Greetings From Bangladesh: Part Four | AUA Blog

Dave is in the midst of a three year term as Registrar of the Asian University for Women (AUW) in Bangladesh. AUW is a recently founded international university that offers talented women education and opportunities to enter leadership roles. Here he speaks of his experience in the fourth of a series of blogs.



Dave Dowland
Clerk to the AUA Board of Trustees from 2015 to 2018
Academic Registrar of Solent University
Registrar at Trinity Laban Conservatoire of Music and Dance


We have just concluded the AUW Maths and Science Summer School (apparently the first of its kind in Bangladesh) the aim is to encourage female students into careers in Engineering, Science, Technology and Maths. The students were mostly from Bangladesh but there were some from other countries too – eg Yemen and Syria. It was a collaboration – input from our neighbours at the University of Chittagong. AUW, as a US led university, brought in colleagues from Stanford, MIT, Harvard, Bryn Mawr, Haverford and the University of Chicago, to support the home team. The students and teachers were sad to leave after five good weeks together.

We had some other guests who are working for female empowerment and social construction; a Bangladeshi professor who propelled herself into a distinguished international academic career as an electrical engineer within a traditional society. She was motivated by her sheer, natural interest in the subject. She now leads the advocacy movement for Women in Engineering in Bangladesh. It’s a remarkable personal career story.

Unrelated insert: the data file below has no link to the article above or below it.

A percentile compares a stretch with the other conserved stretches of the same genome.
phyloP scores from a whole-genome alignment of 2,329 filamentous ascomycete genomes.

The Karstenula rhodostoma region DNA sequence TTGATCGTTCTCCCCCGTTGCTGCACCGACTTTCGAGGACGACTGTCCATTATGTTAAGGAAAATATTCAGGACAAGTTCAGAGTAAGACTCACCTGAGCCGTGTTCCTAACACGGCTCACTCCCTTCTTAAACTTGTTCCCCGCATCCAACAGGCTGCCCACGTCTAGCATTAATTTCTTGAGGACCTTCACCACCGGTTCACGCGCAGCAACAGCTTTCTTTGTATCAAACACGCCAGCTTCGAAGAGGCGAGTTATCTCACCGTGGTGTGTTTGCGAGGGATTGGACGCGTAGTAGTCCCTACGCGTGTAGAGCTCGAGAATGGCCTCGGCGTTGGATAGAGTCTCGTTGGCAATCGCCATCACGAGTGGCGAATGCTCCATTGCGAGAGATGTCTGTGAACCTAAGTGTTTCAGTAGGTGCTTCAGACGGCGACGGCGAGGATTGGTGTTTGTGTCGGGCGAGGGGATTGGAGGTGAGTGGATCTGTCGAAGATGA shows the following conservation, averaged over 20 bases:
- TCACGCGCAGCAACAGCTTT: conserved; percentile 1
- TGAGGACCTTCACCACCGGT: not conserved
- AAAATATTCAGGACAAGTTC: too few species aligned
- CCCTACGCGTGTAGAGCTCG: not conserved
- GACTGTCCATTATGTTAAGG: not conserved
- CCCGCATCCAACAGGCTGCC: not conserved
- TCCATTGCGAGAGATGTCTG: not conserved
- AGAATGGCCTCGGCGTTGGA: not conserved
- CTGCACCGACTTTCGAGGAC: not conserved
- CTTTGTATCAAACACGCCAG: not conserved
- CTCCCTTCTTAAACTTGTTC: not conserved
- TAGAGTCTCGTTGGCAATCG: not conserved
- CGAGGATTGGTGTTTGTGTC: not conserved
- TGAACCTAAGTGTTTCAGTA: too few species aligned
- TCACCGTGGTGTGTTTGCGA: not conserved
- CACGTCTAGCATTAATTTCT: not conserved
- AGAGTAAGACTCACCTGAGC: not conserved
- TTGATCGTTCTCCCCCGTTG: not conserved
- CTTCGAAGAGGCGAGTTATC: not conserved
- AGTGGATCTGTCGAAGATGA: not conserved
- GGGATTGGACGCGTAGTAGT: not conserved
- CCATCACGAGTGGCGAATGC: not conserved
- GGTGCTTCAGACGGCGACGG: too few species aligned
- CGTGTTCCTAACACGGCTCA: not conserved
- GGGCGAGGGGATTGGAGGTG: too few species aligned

Nearly a year into living here, I have been reading about Bangladesh and Chittagong, the history and how power and society work. It’s a rich story in this ancient port city in the Bay of Bengal, of personal, kinship and client/patron connections through powerful, elite families; the mixing of local and foreign influences – so many down the centuries – Portuguese, Mughal, Burmese etc to the imperial influence of the British; the struggles and co-existence of the great religions, Moslem, Hindu and Buddhist; the violent interruption from Pakistan after the British left: the power of trade and commerce, the military and the politicians. It’s interesting, from the vantage point of an outsider, to experience these relationships working and available for constructive use, as I travel around this close knit region and take part in making connections for AUW .

One study claims ‘Democratic premises and egalitarian assumptions are a simply irrelevant theorem that do not fit here’ . There is an argument often used here that some trade-off of democracy is justified in the interests of economic and social development. That is highly disputed. Of course democracy itself needs checks and balances to function or there can be a terrible mess.

This is not an easy country to govern with the environmental volatility – with the infrastructure historically swept away periodically – you don’t see many big monuments to power although there are some awesome world heritage sites. But Bangladeshis (like human beings generally) are highly resourceful and seem to know how to get things done, weaving their way through the power structures.

I realized on returning to the UK recently what many ex-pats have found, that actually you can never return home again since you have changed forever and your view your old home differently. Chittagong is a mega city with an infrastructure overrun by the demands of millions but it is a sensational and beautiful place.

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